Global heroin flows from Asian points of origins

Add a voice clip transcript pf all text and explanation of each pic and video from the WordPress blog post.

A Survey:

About Drugs from CAMH Centre for Addiction
and Mental Health :

1. How is this drug consumed?

2. What category of drug is this?

3. What parts of the body does this drug effect?

4. How could this drug affect one’s behaviour and long-term health?

5. What are the short-term risks associated with taking this drug?

6. What factors could change the way this drug interacts with the body?

7. What is the addiction risk of the drug you are researching (Low, moderate, high)

Film: Black Swan (2010) – IMDb

 A few facts on ecstasy and human trafficking:

  1. drugs are divided into three categories crack, meta amphetamines and barbiturates.
  2. drugs are called narcotics because they are substitutes for prescriptions like morphine, adrenaline or dope pain killers.
  3. drugs are sold on the street market because children are attracted to the colours or the glamour associated with sports, academics and fine arts communities.

Film: The Devil’s Double (2011) – IMDb   Human Trafficking is a global concern to the local community because:

  1. Your drug dealer submits his money to a bigger “bad guy” at the end of the day.
  2. Your drug dealer usually has ties to an affiliate gang whom has control over your person if you don’t pay him for drugs or protection.
  3. Your drug dealer may be more aware of international trade relations than you or your friends.

Many human trafficking victims are drugged before they are sold into sexual slavery or their bodies decomposed to reap organ transplants.


Kahwa Lebnanieh: Lebanese coffee

You can buy packages of vacuum-packed Lebanese coffee in Middle Eastern stores. It is available with or without cardamom added – it looks like a mini saucepan with a long handle. If you haven’t got one, use a small saucepan instead. This coffee should be served without milk, like an espresso.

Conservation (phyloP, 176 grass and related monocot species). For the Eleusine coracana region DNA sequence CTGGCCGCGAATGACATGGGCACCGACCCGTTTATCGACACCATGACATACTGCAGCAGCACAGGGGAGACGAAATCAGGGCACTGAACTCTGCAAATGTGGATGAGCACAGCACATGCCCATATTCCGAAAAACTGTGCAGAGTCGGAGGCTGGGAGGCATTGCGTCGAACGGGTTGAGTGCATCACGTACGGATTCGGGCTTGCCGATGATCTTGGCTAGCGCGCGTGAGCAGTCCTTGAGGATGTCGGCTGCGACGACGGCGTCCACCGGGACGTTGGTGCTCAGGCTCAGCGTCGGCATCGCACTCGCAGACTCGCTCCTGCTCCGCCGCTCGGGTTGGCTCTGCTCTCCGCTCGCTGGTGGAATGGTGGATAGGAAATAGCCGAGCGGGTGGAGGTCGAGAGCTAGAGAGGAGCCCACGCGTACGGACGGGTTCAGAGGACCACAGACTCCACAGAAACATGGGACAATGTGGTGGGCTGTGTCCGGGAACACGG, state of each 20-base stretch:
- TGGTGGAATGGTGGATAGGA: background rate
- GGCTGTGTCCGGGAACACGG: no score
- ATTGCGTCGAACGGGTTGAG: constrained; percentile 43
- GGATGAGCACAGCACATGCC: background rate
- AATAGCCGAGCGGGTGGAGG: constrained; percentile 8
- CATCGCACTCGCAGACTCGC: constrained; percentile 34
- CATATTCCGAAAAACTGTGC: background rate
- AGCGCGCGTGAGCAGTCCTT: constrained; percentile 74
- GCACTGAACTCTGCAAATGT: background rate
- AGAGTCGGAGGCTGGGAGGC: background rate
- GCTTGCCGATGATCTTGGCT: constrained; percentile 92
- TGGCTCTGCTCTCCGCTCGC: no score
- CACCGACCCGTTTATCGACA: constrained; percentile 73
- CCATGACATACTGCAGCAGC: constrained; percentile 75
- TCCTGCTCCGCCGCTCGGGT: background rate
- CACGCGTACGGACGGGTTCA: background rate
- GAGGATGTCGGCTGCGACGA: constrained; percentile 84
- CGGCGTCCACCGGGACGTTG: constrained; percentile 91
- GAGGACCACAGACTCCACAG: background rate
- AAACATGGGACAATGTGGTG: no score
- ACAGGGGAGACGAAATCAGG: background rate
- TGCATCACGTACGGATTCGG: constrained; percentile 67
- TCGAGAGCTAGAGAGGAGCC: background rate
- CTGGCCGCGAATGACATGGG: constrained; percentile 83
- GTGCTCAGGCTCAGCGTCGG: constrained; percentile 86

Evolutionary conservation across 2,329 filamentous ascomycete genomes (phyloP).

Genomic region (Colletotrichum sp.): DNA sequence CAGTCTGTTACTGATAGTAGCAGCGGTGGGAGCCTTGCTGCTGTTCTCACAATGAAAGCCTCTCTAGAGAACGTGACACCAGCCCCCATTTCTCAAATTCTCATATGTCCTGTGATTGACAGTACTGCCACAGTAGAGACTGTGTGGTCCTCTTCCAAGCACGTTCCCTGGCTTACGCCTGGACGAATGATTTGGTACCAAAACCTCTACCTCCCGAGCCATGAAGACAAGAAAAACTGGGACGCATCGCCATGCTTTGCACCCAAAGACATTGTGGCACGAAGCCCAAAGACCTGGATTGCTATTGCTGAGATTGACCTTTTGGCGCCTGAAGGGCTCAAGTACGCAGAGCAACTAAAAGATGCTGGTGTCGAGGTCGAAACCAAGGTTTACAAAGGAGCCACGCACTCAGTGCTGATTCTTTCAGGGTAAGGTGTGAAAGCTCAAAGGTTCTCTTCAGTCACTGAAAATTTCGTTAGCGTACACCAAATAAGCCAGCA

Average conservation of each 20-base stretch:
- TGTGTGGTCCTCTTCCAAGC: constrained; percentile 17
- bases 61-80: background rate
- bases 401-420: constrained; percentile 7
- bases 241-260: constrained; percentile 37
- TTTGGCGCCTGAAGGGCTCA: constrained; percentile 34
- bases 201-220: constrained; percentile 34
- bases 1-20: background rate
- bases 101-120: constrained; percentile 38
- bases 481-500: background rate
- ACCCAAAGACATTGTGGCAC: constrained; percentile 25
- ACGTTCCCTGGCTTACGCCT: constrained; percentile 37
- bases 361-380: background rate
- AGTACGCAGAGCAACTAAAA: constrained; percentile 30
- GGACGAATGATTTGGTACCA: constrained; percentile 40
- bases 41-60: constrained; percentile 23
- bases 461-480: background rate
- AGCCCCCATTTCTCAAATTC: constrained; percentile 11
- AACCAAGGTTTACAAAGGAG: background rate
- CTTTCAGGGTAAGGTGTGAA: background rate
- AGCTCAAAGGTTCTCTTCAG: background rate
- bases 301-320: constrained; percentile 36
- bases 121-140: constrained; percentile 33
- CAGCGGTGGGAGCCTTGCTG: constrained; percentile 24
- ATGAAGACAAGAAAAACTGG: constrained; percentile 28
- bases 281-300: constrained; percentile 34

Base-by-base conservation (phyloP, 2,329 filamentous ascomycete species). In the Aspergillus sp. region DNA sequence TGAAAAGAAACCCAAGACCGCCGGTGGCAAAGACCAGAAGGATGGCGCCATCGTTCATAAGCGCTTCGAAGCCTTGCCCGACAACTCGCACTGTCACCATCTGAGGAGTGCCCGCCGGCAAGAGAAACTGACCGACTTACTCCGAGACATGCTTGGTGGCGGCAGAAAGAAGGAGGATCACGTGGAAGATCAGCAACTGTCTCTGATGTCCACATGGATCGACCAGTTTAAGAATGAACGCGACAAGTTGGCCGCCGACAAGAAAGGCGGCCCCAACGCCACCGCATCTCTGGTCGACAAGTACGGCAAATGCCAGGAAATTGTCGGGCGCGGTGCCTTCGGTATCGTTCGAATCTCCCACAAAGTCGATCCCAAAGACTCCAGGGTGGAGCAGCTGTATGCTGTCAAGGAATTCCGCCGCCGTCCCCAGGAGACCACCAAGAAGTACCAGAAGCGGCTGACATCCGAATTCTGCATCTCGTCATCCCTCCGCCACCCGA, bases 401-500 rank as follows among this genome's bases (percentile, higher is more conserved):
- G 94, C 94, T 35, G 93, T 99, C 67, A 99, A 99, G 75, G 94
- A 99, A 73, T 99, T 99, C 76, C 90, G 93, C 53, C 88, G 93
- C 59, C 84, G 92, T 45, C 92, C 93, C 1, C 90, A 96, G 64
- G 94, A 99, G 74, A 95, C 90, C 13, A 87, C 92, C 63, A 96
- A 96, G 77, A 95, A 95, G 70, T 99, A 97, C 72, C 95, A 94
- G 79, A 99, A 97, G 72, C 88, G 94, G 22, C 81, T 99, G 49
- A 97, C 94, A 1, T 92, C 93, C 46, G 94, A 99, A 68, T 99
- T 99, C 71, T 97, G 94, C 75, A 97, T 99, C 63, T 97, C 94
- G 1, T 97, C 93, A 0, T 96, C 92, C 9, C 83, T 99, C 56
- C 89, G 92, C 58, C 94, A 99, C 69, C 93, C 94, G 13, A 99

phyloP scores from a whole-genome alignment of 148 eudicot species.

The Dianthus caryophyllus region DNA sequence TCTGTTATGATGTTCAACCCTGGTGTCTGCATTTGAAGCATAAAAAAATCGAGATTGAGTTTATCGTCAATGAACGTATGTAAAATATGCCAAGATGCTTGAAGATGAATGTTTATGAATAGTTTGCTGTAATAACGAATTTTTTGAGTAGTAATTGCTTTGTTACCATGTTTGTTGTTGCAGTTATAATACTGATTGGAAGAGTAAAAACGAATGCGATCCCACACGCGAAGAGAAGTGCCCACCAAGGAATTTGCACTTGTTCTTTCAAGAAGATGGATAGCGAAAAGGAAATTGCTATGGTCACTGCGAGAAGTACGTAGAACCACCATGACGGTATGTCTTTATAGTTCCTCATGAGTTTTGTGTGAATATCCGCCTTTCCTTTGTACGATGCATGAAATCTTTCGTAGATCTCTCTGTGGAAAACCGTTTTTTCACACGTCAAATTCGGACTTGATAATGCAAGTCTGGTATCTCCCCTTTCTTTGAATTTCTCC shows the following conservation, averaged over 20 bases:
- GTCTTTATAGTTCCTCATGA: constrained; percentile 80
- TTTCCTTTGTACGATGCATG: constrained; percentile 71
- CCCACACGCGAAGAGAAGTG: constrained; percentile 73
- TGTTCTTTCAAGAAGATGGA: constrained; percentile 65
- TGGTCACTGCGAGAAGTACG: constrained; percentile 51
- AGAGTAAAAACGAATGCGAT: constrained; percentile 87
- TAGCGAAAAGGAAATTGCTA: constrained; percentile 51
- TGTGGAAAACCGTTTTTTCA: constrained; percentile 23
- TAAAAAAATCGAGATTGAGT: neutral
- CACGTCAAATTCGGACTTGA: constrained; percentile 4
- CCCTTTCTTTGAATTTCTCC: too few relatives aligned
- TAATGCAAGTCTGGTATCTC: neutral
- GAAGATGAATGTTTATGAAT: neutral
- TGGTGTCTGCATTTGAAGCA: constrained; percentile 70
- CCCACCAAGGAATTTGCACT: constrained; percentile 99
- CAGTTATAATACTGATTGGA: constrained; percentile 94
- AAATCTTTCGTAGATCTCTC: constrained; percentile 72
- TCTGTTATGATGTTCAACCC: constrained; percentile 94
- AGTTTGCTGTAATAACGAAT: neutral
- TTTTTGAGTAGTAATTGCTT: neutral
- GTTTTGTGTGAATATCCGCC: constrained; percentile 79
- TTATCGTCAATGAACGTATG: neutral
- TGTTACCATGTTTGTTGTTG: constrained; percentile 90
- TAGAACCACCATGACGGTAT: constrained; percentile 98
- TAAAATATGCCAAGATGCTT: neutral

Serves 2

2 heaped teaspoons ground coffee

a few cardamom seeds, ground (if not already added to the coffee)

sugar to taste (optional)

Put all the ingredients in a rakweh or small saucepan with scant 1/2 cup of water. Place over a medium heat and stir as you bring the mixture to the boil. Simmer, stirring all the time for 5 minutes.

Pour into two cups and serve. The coffee grounds will sink to the bottom of the cups.

Kahwa Arabieh

This coffee is made of the same mixture as the above recipe but there should be no sugar and more cardamom – the whole cardamom pod is used. The coffee is brewed in a large saucepan over a charcoal fire for three days, until the coffee grounds disappear. This makes it very intense and strong.

Kahwa Arabieh is presented on special occasions such as wedding parties and funerals. When it is ready it is poured into decorative coffeepots, which are then offered round with a tray of small cups for the guests. You take a cup of coffee and drink it and you are then offered a second. If you want one you hold your cup out, but if you don’t want any more you should shake your cup.

People also go out and sell coffee in the streets from the coffee pots like you see in the picture. Charcoal is put in the top of the pot, which burns to keep the coffee hot.

A pic of Lebanon famous for its coffee:

Wikipedia: Lebanon, officially known as the Lebanese Republic, is a sovereign state in Western Asia.

NEWSMIDDLE EAST 18 AUGUST 2016: Of war and coffee in Lebanon 

Ten years after the 2006 Israel-Lebanon war, coffee vendors reflect on how decades of turmoil have affected their lives.

Beirut – A bored soldier, with his machinegun hanging from his shoulder, feeds bread to fat pigeons in Nejmeh Square in downtown Beirut, the Lebanese capital.

Not far from here, the Chabaro and Saab families, Beirut’s oldest working coffee roasters, once had a busy store – but today, few in the area can even remember their names. Beirut’s downtown has morphed into something of a ghost town, with flashy, high-priced shops and posh restaurants that often sit empty.

“But downtown was not always like this,” said Rajab Chabaro. From 1922 to 1975, his father and grandfather – with whom he shares a name – ran the downtown shop, which “was always packed with customers”.

f3a02082544c4d8fb1a588bcc1220f33_18 A number of shops in Lebanon closed or were relocated to other areas during times of conflict [Changiz M Varzi/Al Jazeera]

“Lebanon is a destination country for trafficked victims. Many come from Eastern Europe, including Moldova as confirmed by the research.” – United Nations

– Lebanon: UNODC launches report on trafficking 20 October 2008


German videoclips to Canada recognized in Nordic category to G12 Summit similar to Norway.

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